The American response was swift, muscular, and far stronger than American policy post-9/11. The attack on the twin towers in New York City spawned the Patriot Act, the Transportation Security Administration, the Department of Homeland Security, and federal monitoring of phone calls to terrorist countries.
In December 1941, the federal government enforced curfews and blackouts in many major U.S. cities. The government took control of virtually ALL radio transmissions, the principal means of communication then. Most controversially, Japanese nationals living in the U.S. were rounded up almost immediately, leading to the eventual establishment of “internment camps.” Shirley describes the fear induced by Pearl Harbor and numerous rumors of future attacks on the U.S. mainland. Nevertheless, the establishment of the camps and treatment of Japanese Americans can only be described as a blot on America’s long record of devotion to freedom and the rule of law. Ironically, this Roosevelt policy was strongly supported by then-California Attorney General Earl Warren, a future chief justice of the U.S. Supreme Court who would later rule many congressional and presidential actions unconstitutional for violating civil liberties.
Otherwise, the American response to meeting the challenge of the Axis powers was heroic and decisive. The country was more united than it had been in any previous or subsequent conflict. America quickly switched to a war footing, with factories geared to production of ships, planes and tanks. Armed forces recruitment offices were swamped with volunteers. The scene in the movie The Godfather in which Michael volunteers for the Marines soon after the Japanese attack was repeated in tens of thousands of homes across the country. Bob Feller and Ted Williams, sports superstars in the prime of their careers, served with distinction, as did all future Presidents from Dwight D. Eisenhower through Gerald Ford, and also Ronald Reagan and George H.W. Bush. From 1952 through 2000, at least one major party candidate and sometimes both, were veterans of WW II. Hollywood celebrities pitched in to raise money for war bonds. The doubt and ambivalence pre December 7 melted away as America focused on winning the war and ending the nightmare begun by Hitler and Tojo.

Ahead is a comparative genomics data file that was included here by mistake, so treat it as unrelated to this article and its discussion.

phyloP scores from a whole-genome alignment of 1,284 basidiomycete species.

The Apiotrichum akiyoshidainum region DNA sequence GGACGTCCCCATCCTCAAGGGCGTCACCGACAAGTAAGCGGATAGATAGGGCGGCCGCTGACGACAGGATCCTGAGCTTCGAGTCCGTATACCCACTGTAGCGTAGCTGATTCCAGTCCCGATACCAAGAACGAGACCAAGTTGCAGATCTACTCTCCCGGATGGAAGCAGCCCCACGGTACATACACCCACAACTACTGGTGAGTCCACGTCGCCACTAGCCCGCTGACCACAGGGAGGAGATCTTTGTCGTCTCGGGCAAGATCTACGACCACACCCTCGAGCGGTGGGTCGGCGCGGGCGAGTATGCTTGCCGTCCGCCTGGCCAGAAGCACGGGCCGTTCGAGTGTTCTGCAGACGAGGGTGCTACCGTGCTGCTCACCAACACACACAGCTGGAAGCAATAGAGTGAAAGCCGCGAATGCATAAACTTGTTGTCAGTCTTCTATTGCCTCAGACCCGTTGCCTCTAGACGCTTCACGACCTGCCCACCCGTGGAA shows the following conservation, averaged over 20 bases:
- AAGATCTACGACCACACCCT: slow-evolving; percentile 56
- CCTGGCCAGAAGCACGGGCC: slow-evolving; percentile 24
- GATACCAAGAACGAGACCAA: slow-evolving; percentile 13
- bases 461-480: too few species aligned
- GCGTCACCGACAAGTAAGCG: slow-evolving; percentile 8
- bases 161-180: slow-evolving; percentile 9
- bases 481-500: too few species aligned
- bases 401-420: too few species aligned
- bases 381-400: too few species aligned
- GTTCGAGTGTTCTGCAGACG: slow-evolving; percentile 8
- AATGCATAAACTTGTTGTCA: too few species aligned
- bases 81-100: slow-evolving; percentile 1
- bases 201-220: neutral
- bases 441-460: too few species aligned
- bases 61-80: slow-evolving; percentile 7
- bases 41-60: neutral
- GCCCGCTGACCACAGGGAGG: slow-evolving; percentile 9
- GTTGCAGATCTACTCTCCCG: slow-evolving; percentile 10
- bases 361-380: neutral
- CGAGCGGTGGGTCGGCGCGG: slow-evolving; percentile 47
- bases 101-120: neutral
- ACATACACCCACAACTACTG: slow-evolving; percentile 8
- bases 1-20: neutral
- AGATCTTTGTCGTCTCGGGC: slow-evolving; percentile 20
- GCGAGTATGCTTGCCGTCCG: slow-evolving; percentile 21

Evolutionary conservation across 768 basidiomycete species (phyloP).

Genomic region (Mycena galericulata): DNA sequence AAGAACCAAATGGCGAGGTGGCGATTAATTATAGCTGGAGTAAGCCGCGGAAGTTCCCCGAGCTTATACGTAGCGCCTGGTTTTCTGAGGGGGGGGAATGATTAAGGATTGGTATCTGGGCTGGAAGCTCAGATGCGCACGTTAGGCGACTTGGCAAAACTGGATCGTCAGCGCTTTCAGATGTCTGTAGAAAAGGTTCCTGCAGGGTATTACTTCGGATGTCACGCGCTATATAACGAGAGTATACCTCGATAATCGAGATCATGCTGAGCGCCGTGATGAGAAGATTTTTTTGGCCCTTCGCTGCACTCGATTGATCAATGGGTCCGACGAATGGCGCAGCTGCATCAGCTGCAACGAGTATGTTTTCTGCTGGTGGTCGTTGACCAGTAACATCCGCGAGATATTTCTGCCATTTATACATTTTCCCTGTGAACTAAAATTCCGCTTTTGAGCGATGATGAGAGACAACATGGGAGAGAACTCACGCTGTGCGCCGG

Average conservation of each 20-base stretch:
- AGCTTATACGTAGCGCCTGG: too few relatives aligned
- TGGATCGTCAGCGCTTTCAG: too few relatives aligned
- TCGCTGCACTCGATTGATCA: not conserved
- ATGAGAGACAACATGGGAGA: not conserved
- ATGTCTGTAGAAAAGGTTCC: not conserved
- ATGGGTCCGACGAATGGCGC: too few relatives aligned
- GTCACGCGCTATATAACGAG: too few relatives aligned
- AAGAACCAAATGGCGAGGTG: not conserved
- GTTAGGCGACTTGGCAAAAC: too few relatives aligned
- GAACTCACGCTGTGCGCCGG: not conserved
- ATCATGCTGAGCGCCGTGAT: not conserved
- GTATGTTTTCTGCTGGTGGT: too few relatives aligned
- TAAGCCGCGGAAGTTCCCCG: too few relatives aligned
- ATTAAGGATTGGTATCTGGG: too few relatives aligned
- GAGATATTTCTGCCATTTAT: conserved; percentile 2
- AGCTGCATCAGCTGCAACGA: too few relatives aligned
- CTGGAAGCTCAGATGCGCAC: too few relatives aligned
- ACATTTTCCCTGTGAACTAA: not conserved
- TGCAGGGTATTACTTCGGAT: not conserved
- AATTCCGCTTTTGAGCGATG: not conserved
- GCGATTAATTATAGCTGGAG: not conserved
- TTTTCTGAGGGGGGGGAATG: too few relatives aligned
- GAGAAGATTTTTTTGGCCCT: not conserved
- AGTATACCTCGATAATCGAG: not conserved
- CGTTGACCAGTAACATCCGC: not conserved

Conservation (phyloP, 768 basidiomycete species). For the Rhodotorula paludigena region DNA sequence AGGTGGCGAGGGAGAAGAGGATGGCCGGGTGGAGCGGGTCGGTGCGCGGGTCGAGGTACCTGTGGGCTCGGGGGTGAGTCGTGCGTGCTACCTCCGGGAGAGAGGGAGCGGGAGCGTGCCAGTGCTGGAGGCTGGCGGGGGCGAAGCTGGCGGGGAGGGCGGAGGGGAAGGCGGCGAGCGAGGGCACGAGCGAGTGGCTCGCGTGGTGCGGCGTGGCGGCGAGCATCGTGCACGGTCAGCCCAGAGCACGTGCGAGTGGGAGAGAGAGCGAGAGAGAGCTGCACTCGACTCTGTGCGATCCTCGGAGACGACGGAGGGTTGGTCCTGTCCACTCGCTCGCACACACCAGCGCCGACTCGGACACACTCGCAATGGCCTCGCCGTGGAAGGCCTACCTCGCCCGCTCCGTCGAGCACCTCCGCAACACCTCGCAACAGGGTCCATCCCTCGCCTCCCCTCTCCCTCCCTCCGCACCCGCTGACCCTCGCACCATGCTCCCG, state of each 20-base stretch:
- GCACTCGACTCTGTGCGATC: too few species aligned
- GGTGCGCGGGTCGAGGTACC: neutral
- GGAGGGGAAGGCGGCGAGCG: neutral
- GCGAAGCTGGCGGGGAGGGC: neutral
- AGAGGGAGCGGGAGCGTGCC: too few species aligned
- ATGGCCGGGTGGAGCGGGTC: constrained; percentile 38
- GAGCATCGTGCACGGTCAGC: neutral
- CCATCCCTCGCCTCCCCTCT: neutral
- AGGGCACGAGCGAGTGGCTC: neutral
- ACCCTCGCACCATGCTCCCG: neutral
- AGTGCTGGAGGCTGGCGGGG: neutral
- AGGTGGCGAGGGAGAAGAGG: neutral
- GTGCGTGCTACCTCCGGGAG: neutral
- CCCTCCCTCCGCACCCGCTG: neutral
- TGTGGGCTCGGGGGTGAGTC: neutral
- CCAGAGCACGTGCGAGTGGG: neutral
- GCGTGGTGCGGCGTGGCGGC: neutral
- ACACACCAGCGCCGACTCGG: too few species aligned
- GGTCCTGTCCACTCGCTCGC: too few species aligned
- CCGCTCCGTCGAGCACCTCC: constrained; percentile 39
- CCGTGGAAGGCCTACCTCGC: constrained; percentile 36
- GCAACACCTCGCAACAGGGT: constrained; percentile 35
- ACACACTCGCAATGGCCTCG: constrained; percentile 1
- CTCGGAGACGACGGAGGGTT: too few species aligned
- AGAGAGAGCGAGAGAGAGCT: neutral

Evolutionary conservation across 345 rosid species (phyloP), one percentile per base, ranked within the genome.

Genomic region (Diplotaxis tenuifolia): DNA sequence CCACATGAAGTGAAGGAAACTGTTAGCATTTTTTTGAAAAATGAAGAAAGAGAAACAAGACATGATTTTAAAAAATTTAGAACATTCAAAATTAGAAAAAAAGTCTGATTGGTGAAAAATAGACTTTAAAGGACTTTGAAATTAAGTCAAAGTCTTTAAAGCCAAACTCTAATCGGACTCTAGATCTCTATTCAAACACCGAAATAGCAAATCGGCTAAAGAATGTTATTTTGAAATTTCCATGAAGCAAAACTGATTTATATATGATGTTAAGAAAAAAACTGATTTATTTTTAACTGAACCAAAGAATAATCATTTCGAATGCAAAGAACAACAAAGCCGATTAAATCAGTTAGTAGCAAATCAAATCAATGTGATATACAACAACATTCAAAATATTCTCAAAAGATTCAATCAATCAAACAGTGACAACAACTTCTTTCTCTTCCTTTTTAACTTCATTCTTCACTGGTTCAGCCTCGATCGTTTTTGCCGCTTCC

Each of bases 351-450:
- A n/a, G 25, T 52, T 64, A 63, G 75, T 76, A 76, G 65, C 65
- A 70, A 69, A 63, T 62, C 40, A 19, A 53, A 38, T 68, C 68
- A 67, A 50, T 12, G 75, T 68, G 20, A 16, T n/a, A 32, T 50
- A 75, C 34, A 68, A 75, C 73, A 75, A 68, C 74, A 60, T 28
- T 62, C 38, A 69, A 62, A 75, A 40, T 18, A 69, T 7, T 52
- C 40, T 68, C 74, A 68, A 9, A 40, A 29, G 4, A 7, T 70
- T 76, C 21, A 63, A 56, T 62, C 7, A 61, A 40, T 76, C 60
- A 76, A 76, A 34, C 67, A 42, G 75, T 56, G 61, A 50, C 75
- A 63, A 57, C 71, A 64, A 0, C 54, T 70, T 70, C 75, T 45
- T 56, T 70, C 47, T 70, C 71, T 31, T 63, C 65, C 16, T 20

Shirley generally gives Roosevelt high marks, describing him as resolute, calm and unflappable in public appearances and radio broadcasts. Yet Roosevelt must also be described as the ultimate “Teflon president,” because the military, not his administration, was widely seen as the culprit for the disaster of Pearl Harbor. The government skillfully kept the extent of the damage at Pearl Harbor under wraps, and Roosevelt was able to focus the public’s attention on the job ahead, not on what had happened.
December 1941 saw America take the first steps to eventually win the second great world war. But Shirley notes that this historic month also laid the groundwork for a far more powerful and intrusive government than America had ever known. The end of the war did not reverse the process, but accelerated it, as America moved to confront the new challenge of Soviet Communism. The Department of Defense was created to handle the maintenance and coordination of a large standing army manned for the first time by peacetime draftees. The isolationist sentiment of prewar years melted away as the U.S. joined the United Nations, founded the North Atlantic Treaty Organization, and established the Marshall Plan to aid war-ravaged Europe. High tax rates remained in place, rising as high as 91% in the early 1950s. The federal government increasingly saw as one of its major obligations the management of the U.S. economy though fine-tuning and fiscal stimulus.
National emergencies always beget stronger and more powerful government, and the aftermath of WW II was no exception. We became the most powerful country in the world, and a military super power, whether we liked it or not. The “American Century,” as the 20th century would come to be known, grew out of the great events of December 1941, the month that changed America forever.